Finding Your Way

Finding Your Way

This post title sounds like it is some beautiful metaphor, but since I’m currently reading Jenny Lawson, it’s definitely not.*

I have long felt that the best way to get to know a city is to get lost, and then find your way. This method has helped me explore Boston, San Francisco, London, Vancouver, Quebec City, NOLA, Philly and NYC (although it’s tough to get lost in NYC. Especially Manhattan. It’s a grid.) You might notice that these are all cities where google maps works and there are street signs. Butajira has neither. (Well, google maps works but only two streets show up…and if there are street signs, they’re written in Fidel script….sooo no.)

I’ve been metaphorically lost (or at least wandering) these past few weeks amidst a few new languages, new food, new cultural norms and expectations; but last Sunday I literally got lost in Butajira.
After about 10ish minutes of serious wandering; with a vague idea of the direction I should be headed and a possible direction I’d come from, I finally admitted to myself I was lost. And wandered for about 5 more mins.

When I realized that I had passed the same street 3 times, I broke down and reached out for help. (Luckily there was still some sun, because street lights are another luxury absent from many parts of the world. Although if there were street lights, there’s a good chance they wouldn’t be working because electricity is spotty…It’s totally enough if you plan properly, but not something to be counted on as a constant.)(side note within a side note: These first few weeks have been a series of rolling realizations of the things I’ve taken for granted (utensils, deodorant, emergency response and the ability to call/text) and the subsequent enlightenment that they’re not necessary after all. – Don’t worry mom. I’m healthy. They gave me enough meds to have on hand if needed to stock a small pharmacy. There might even be a “sew-your-own sutures” kit from Klutz. I’ve heard they branched out.)

ANYWAY, after wandering for about 15mins – I called my host mother because she speaks the best English. I told her that I was at the mosque by her house…because I knew that at least, and then I asked for help. Well, I tried to ask for help. Looking back on it, I definitely did not ask for help. I’m awful at asking for help. So, when she hung up, I decided to wander around some more, giving myself 20mins to find the house. I started wandering in the direction I thought it wasn’t, and I got lucky. 10 minutes into this wander, I recognized a street and a Protestant church with loud gospel music. I definitely said “thank god” loud enough for quite a few people to hear. Since most of them were staring at me anyway because I’m white….it didn’t really matter.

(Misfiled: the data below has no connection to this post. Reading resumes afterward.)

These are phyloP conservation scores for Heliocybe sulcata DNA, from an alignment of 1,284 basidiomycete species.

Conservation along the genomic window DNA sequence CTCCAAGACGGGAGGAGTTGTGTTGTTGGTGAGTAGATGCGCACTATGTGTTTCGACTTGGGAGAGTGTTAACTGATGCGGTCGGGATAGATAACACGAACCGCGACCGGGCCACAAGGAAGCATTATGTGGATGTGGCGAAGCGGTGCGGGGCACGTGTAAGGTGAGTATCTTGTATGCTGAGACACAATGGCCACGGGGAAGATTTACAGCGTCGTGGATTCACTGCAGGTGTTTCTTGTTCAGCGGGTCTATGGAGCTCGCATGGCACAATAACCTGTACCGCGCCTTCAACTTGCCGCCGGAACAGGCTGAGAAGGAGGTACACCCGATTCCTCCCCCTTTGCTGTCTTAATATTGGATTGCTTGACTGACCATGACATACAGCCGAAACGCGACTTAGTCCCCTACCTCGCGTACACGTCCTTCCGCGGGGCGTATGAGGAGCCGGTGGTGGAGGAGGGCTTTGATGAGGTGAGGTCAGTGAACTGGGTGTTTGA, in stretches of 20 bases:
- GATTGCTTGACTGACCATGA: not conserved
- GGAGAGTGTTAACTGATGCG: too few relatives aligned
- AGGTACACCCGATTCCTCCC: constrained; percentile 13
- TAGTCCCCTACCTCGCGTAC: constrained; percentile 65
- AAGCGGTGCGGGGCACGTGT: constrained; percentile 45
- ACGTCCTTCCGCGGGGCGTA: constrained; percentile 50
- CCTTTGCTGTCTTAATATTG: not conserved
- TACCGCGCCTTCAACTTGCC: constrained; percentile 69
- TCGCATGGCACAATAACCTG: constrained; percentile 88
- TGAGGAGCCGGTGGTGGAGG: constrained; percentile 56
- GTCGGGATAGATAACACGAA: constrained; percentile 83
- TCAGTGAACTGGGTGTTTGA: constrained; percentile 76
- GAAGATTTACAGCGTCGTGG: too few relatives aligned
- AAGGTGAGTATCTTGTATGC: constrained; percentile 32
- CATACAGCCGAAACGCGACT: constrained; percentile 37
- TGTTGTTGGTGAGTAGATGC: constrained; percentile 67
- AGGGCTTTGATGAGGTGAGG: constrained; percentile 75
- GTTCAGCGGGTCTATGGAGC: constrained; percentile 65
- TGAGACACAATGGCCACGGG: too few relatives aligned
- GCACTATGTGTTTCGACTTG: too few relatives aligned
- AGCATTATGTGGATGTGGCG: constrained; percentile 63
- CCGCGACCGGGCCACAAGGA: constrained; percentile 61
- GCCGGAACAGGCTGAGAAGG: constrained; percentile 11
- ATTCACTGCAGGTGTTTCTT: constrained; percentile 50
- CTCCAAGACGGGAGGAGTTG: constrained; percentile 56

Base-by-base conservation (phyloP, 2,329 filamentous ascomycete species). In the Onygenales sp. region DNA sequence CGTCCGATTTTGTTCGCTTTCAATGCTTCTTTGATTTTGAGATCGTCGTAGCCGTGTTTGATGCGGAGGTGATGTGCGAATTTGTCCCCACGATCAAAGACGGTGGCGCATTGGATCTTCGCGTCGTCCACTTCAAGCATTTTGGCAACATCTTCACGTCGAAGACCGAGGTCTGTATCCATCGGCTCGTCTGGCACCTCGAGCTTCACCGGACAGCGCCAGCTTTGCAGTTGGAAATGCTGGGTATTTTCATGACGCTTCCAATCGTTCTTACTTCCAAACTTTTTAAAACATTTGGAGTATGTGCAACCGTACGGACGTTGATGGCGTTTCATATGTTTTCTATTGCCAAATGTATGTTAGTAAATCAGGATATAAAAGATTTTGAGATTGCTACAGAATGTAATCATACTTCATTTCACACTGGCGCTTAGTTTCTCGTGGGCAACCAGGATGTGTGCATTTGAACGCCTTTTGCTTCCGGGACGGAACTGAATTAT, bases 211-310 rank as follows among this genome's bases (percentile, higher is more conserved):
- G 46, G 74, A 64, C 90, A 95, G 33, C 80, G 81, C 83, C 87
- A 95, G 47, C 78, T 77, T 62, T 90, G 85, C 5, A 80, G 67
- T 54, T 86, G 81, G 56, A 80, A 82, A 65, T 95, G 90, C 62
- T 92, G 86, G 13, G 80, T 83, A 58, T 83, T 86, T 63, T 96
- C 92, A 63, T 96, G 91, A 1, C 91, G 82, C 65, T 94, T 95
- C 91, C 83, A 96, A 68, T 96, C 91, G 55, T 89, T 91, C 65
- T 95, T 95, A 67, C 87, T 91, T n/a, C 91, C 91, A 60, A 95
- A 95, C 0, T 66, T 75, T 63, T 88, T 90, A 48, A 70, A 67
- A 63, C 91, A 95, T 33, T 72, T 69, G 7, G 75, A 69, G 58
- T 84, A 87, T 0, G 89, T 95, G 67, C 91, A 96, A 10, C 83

Now, a week later, I’m pretty sure it would only take me 5mins of wandering to find my way again.


*do yourself a huge favor and pick up her book “Lets Pretend this Never Happened”. It is ******* amazing.

Above: a proud mama sheep. Found on my wandering. This is what sheep look like here. A friend and I decided that they should be called shoats, or geeps, because they look like half goats.

This baby was super new. And clean. And cute. (Obviously).

Soundtrack currently in my head:

Rickie Byers Beckwith – We Let it Be<<<<
he Moana soundtrack. Because I watched it with my host sisters last night.<<<


Eagles, Fireworks and Friends

“Happy Birthday USA, you problem child, you.” – Amber Tamblyn

My sentiments exactly.

This was my first holiday out of the country, and far from the last. I was in Addis still, so there were still toilets, working showers, fairly decent wifi, and I could wear jeans (with a white shirt and red scarf).

The Fourth of July has always been about family of choice for me. Great food (that is terrible for you), friends and of course fireworks. A few days ago, I had two out of the three. (A shout out to New Jersey – I feel your pain). I left an amazing group of friend/siblings behind in the US; and I’ve been lucky enough to have walked into another family of choice – G17 Peace Corps Ethiopia. We all chose this amazing & crazy adventure, and found a whole group of people who feel like instant family. Celebrating the 4th with them was excellent. I still missed fireworks, but our PCVLs bought us sparklers, which were pretty great. (And dairy free cake that was amazing! If any of you are reading this – that was so thoughtful it almost made me cry. You are amazing.)

Happy Independence!!

I’m currently living in (yes, living. Yes, I’m still trying to wrap my head around that. No I don’t think it will happen any time soon.)  a country with a government controlled media, internet and press. This Fourth of July I have been taking time and reflecting on how deeply I value my ability to publicly talk about my discontent with the government, protest particular people in high offices, and our free press. (Yes, it exists, and facts are facts.)
I am so grateful for my family of choice on both sides of the Atlantic.  Cheers and happy ‘murica day to you all.